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Why Trump seems to have so many lawyers — and why he moves through them so quickly

AILSA CHANG, HOST:

We continue our coverage on former President Trump. When he appeared today at a federal courthouse in Miami, he was represented by attorneys Christopher Kise and Todd Blanche. They're just the latest members of the Trump legal team after two other attorneys quit this case last week. Joining us to discuss why Trump goes through so many legal teams is NPR's Andrea Bernstein. Hey, Andrea.

ANDREA BERNSTEIN, BYLINE: Hey, Ailsa.

CHANG: OK. So Trump always seems to have an unusual number of lawyers and seems to move quickly through those lawyers. Why do you think we keep seeing this?

BERNSTEIN: Well, for starters, he has an unusual number of legal issues - two special counsel investigations, two impeachments, a criminal conviction for his company and a criminal indictment in Manhattan and maybe dozens of civil suits. Then he has a cadre of political advisers and a cadre of legal advisers, and there's friction. That said, Trump does have some lawyers like Chris Kise, who appeared today in Florida, who have stayed with him through a number of cases.

CHANG: Now, Trump fired the lawyers who had been representing him on this Mar-a-Lago documents case, but he fired them, like, the day after he was indicted. Why did he do that? What's your sense?

BERNSTEIN: So as we've seen, Trump often thinks he has a better idea of how to handle legal issues than his own lawyers, and he often overrules them. We don't know the specifics of what happened in this case yet. But what we do know - and we just saw in the recent indictment, as alleged - Trump has asked his lawyers to commit crimes for him, suggesting lying to the Justice Department and, according to his lawyers' notes, implying he should destroy or dispose of documents. Trump denies any wrongdoing, but this is not the first time we've seen evidence of this kind of behavior.

CHANG: And others who have worked for Trump, I mean, not just his personal lawyers have spoken out about that, right?

BERNSTEIN: Most recently, his former and once loyal-to-a-fault Attorney General Bill Barr said of the recent indictment on Fox News, if even half is true, he's toast. Michael Cohen was one of the earliest to flip on Trump, and Trump called him a rat. And others - not a personal attorney, but the former White House counsel Pat Cipollone gave very damning testimony to the January 6 Select Committee, in essence saying he had to block some of Trump's most fringe ideas, like seizing election machines and rerunning parts of the 2020 election.

CHANG: Let me just ask you, Andrea - you've covered Trump's business and legal dealings extensively, including in your book, "American Oligarchs." Churning through lawyers has been an issue throughout Trump's whole career, hasn't it?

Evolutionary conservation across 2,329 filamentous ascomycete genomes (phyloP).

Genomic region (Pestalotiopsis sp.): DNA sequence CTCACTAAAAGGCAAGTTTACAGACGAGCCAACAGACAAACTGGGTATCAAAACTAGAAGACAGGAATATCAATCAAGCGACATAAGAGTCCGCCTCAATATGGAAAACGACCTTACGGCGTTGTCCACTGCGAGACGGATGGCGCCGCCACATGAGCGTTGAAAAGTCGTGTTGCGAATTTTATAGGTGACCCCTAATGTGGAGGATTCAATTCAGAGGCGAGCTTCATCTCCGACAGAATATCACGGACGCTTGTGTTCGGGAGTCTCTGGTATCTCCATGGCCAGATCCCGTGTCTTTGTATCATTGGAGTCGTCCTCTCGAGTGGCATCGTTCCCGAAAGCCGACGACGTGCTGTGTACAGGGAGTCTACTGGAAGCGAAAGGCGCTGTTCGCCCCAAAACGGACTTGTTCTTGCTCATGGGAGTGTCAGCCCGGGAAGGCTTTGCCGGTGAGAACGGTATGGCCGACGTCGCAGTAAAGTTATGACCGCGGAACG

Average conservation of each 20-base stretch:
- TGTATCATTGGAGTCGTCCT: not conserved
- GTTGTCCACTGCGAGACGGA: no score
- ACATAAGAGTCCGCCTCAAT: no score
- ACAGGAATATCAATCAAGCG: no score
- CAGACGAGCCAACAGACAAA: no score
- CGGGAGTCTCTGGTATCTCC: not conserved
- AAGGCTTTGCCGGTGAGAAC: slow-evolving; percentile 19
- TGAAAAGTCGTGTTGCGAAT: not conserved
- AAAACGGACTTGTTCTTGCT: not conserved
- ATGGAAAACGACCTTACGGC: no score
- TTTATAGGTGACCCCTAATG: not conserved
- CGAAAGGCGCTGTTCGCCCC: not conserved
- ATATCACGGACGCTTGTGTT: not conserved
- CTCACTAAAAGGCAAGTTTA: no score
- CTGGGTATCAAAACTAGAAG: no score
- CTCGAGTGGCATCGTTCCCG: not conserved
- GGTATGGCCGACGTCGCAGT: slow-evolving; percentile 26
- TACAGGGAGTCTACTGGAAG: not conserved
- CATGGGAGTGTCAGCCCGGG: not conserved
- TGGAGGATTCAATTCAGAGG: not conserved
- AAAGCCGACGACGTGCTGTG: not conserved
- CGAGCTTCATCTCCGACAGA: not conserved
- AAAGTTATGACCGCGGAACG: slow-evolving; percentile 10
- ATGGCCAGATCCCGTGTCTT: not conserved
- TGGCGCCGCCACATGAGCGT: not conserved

BERNSTEIN: Right. So when I was writing my book, I kept coming across former lawyers who told me that when Trump didn't like their legal advice, he would fire them and get another lawyer - and also that he kept stiffing his lawyers. He would call them up and say to them, you're benefiting from being associated with Donald Trump. Therefore, I'm not paying you. And many of them just had to eat the losses.

CHANG: So I'm curious, then - which lawyers have stuck with Donald Trump?

BERNSTEIN: So far, in the New York criminal cases, where it really matters, Trump has been able to keep some very well-respected lawyers on his team and to make sure they're paid. Other lawyers, like Rudy Giuliani, are ideologically committed to Trump, but that loyalty comes with a price. The white-shoe law firm that Giuliani was a part of asked him to leave due to reputational damage. That happened to at least one other lawyer who worked with Donald Trump in the 2020 election matters.

CHANG: Well, then over time, I'm curious, like, which lawyer has Trump had the closest, longest ties with?

BERNSTEIN: He loved Roy Cohn, the lawyer for Joe McCarthy, who went after and blacklisted alleged communists in the 1950s. Cohn represented Trump in a 1970s racial discrimination suit and in many, many tax cases. But even then, when Cohn, who was gay and in the closet, contracted AIDS, Trump withdrew his business.

CHANG: That is NPR's Andrea Bernstein. Thank you so much, Andrea.

BERNSTEIN: Thank you, Ailsa. Transcript provided by NPR, Copyright NPR.

NPR transcripts are created on a rush deadline by an NPR contractor. This text may not be in its final form and may be updated or revised in the future. Accuracy and availability may vary. The authoritative record of NPR’s programming is the audio record.

Andrea Bernstein
[Copyright 2024 NPR]

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